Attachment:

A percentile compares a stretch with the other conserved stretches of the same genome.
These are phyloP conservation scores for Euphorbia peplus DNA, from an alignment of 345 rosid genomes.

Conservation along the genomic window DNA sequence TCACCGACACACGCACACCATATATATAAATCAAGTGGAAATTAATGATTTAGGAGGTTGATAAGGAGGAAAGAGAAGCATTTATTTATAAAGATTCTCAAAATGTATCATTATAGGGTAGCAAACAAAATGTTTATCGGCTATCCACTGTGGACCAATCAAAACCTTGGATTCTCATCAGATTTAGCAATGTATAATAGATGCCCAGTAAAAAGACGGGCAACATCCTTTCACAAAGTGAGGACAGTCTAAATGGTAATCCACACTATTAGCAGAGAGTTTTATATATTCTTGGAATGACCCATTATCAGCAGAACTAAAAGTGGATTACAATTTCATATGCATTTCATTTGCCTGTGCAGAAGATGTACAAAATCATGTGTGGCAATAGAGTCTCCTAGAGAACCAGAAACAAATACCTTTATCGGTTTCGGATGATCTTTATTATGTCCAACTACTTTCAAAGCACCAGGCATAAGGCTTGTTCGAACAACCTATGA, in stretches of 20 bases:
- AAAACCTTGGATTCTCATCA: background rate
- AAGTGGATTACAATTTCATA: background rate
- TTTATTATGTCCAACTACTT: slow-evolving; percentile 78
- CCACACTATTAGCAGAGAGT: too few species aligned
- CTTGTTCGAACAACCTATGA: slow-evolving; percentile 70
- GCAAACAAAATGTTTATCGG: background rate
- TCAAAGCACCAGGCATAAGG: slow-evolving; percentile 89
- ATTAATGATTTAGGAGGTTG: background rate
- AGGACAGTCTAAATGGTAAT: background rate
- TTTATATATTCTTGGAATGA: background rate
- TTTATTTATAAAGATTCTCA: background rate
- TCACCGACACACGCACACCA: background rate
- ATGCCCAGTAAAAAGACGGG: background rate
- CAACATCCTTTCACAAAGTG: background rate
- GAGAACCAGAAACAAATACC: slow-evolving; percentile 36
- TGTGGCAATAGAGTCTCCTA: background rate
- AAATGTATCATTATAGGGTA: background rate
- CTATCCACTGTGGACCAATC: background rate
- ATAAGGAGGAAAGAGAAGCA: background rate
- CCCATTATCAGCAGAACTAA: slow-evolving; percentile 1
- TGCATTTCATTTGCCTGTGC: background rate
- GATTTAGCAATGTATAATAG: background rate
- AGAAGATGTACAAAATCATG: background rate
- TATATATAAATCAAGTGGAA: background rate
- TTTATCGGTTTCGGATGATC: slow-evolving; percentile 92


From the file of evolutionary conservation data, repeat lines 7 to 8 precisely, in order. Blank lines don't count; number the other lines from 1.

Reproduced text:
- CCACACTATTAGCAGAGAGT: too few species aligned
- CTTGTTCGAACAACCTATGA: slow-evolving; percentile 70